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Playing Second Base - Page 1

No Runners On Base

Since the throw from the second base position is fairly short, you will be able to play fairly deep with no runners on base. Make sure you are not so deep that you have to hurry on a routine ground ball in order to make the out, or you can't get to first on time if the first baseman has to field a bunt.

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Runner On First

With a runner on first you will want to take a few steps in toward home plate and a couple of steps toward second base. This will put you in position to cover second on a double play, force out, or steal attempt if you are covering on the play.

Covering Second on a Steal Attempt

Normally the second baseman will cover second on a steal attempt with a right-handed batter at the plate and the shortstop will cover second when a left-handed batter is up. Try to position yourself so you can still cover your area, but not so far away from second that you have to sprint to second to get there ahead of the runner. Once they see a runner stealing, I teach my players to shuffle towards second until the ball has crossed the plate, then to run hard to cover the base. By shuffling the first couple of steps they are still squared up to home and can stop and go quickly to their left if the ball is hit that way. This is something that really needs to be practiced with the catchers throwing down in order for your players to get a good feel for the timing required.

catcher preparing to throw

Double Plays

When the ball is hit in your direction and you believe you have a chance to turn a double play, make sure you don't rush. While a double play can be a savior for your pitcher and your team, you must make sure you at least get the lead runner. An error that results in no outs and possibly a runner on third can lead to a big inning for the opposing team. Concentrate on fielding the ball cleanly and making a good throw to the shortstop. If you can do this quickly but under control then you have given your team at least one out and the opportunity to get two.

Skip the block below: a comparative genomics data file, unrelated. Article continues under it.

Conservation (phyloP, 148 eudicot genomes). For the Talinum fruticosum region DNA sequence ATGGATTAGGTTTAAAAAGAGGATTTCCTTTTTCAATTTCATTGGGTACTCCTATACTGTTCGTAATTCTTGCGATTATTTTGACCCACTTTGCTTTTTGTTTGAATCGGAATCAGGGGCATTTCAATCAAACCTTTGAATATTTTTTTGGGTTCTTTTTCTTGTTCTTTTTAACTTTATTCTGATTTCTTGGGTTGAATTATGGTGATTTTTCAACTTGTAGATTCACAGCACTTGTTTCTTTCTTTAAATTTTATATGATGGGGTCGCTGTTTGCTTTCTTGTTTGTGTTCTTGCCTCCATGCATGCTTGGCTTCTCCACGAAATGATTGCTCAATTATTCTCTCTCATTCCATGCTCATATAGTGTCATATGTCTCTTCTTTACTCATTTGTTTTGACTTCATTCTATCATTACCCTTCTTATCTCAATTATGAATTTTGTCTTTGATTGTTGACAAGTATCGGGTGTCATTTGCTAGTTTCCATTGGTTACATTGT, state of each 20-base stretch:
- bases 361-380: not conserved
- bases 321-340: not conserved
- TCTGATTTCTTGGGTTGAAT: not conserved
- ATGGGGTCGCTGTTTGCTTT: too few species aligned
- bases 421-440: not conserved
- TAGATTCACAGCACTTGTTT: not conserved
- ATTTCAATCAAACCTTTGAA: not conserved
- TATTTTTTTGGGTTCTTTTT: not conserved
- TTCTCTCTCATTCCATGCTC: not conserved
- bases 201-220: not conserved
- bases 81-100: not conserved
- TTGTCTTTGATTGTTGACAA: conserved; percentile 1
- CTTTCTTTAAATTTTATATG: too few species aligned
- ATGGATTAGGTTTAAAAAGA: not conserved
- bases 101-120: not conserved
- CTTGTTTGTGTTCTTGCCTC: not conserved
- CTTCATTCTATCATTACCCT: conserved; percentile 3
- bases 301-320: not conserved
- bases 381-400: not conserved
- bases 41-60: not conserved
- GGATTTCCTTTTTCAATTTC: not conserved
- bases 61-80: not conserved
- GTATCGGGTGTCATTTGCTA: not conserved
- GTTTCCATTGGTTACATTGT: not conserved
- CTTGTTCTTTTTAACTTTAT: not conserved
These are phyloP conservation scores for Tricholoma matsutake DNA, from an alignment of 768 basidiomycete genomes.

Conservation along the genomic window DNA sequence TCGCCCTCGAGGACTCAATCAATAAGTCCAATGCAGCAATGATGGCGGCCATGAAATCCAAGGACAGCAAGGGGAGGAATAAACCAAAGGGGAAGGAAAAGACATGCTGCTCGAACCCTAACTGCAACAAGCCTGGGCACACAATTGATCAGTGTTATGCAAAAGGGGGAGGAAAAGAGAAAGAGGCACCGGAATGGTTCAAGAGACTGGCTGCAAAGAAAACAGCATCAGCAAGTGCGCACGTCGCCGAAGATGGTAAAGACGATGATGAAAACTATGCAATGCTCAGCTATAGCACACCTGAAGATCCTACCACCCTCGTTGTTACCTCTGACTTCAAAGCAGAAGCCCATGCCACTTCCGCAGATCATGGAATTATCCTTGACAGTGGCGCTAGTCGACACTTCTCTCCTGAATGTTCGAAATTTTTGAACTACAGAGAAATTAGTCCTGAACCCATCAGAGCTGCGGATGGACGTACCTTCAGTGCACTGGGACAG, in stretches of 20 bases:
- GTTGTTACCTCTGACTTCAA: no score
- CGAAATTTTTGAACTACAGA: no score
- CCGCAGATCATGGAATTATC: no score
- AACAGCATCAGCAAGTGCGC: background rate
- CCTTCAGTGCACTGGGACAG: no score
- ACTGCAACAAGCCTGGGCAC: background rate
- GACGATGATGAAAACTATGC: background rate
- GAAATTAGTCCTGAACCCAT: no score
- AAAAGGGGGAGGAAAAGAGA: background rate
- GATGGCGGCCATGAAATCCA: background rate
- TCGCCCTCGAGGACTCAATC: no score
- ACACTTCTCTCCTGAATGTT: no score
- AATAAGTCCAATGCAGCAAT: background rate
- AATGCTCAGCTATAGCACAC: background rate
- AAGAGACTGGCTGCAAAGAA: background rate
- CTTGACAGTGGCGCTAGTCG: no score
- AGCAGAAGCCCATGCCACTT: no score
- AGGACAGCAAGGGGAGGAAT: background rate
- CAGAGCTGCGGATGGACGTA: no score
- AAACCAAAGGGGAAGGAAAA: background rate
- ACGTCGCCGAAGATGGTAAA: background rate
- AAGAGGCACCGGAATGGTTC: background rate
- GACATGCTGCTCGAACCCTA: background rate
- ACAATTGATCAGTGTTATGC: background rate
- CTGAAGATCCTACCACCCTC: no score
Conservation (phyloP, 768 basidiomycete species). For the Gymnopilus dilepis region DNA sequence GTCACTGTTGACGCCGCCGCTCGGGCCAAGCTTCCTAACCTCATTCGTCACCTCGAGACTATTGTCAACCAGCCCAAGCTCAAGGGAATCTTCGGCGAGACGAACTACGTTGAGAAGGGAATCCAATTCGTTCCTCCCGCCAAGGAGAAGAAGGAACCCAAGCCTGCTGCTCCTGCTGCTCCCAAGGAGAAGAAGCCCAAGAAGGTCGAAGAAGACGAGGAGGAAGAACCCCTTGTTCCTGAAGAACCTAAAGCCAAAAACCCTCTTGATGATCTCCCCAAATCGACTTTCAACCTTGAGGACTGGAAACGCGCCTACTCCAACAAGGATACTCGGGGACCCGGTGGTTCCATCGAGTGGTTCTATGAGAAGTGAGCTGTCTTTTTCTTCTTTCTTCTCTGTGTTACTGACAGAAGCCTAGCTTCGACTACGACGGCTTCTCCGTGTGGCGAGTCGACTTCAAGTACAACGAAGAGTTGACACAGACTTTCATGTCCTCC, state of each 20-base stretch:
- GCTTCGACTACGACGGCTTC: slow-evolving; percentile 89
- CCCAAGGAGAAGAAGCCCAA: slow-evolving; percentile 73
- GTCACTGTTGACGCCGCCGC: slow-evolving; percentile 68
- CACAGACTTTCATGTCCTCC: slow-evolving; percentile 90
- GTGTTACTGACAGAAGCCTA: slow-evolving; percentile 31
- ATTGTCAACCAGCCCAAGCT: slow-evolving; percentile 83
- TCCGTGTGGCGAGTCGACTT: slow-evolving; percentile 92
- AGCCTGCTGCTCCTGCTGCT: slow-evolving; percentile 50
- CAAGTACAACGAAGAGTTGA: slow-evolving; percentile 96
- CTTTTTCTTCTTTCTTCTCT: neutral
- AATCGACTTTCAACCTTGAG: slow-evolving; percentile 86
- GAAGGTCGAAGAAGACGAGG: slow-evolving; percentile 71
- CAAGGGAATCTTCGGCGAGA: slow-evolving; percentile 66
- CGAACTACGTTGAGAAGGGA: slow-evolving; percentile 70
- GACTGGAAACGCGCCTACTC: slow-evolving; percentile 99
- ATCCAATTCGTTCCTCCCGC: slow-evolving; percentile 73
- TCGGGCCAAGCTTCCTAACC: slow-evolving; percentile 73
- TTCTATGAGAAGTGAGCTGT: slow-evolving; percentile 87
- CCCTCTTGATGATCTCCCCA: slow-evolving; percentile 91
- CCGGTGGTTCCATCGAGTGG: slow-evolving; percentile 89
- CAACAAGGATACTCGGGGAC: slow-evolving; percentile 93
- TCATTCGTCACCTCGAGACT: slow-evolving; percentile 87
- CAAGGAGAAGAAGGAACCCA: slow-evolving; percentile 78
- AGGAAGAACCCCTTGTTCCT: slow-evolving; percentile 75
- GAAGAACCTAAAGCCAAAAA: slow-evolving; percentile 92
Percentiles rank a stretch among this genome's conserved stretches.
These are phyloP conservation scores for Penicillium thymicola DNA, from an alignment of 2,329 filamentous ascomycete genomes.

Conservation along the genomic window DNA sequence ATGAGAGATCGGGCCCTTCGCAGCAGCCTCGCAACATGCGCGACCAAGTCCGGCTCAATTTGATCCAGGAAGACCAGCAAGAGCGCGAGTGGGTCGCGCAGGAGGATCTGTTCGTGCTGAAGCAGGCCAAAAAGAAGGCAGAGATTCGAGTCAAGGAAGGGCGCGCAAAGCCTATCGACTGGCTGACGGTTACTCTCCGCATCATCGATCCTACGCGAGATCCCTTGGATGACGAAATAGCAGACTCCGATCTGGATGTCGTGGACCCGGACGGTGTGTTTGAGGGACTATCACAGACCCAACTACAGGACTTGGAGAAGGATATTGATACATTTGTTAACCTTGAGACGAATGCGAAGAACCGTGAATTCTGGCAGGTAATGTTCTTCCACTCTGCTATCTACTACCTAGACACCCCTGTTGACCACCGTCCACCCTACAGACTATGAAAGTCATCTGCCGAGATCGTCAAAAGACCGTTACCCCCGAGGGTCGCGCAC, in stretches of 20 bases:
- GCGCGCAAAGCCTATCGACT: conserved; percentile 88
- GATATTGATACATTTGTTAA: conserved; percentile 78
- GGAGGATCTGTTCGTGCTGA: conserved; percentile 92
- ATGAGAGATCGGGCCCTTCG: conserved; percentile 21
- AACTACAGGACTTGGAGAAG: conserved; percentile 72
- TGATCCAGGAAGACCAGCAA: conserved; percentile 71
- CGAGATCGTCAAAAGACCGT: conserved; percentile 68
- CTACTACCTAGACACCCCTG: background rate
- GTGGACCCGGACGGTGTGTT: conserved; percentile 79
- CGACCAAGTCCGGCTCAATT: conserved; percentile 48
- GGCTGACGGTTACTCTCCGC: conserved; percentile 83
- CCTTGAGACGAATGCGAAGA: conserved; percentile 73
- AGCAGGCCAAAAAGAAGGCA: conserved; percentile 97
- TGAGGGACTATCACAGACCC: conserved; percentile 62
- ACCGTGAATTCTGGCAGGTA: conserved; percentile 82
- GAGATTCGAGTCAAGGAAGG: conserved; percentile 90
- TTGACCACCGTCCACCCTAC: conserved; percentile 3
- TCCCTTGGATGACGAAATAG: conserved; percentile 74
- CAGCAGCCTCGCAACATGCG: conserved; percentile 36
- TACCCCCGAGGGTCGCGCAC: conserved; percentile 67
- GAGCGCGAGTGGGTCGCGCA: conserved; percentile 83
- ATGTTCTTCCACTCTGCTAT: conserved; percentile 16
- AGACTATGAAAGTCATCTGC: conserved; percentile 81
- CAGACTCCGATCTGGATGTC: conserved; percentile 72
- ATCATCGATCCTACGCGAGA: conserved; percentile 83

Ball Hit Directly At You

When the ball is hit at you, you will want field the ball with your right foot slightly behind your left. This will allow you to easily pivot and throw because your hips will already be slightly open.
Once you have fielded the ball cleanly, you have two options for delivering the ball to the shortstop:

Coaching Advice

Younger players may have difficulty with both methods, so it may be necessary for them to shuffle their feet in order to make this throw accurately. Make sure that you emphasize the importance of making a good throw and getting the out at second.


Ball Hit To Your Right

On this play you will normally be close enough to underhand the ball to the shortstop. Since you are going to your right, you should naturally be in a position where your right foot is slightly behind your left. This is the position your want to be in. Once you have fielded the ball, you will pivot on your right foot, clear your glove (this will give the shortstop a clear view of the ball), and deliver the ball. When tossing the ball underhanded you want to keep your wrist stiff, your arm motion will provide the power behind the toss. As your arm makes the underhand throwing motion, you will want to follow your throw with your left leg. This will help you deliver an accurate throw to second.

With both of the plays described above, it's important to remember that they should look seamless. Which in these cases means they should be performed from the crouching position. You don't want to catch the ball, stand up, and then rotate and underhand it. Simply field the ball, rotate from that position and deliver the ball.



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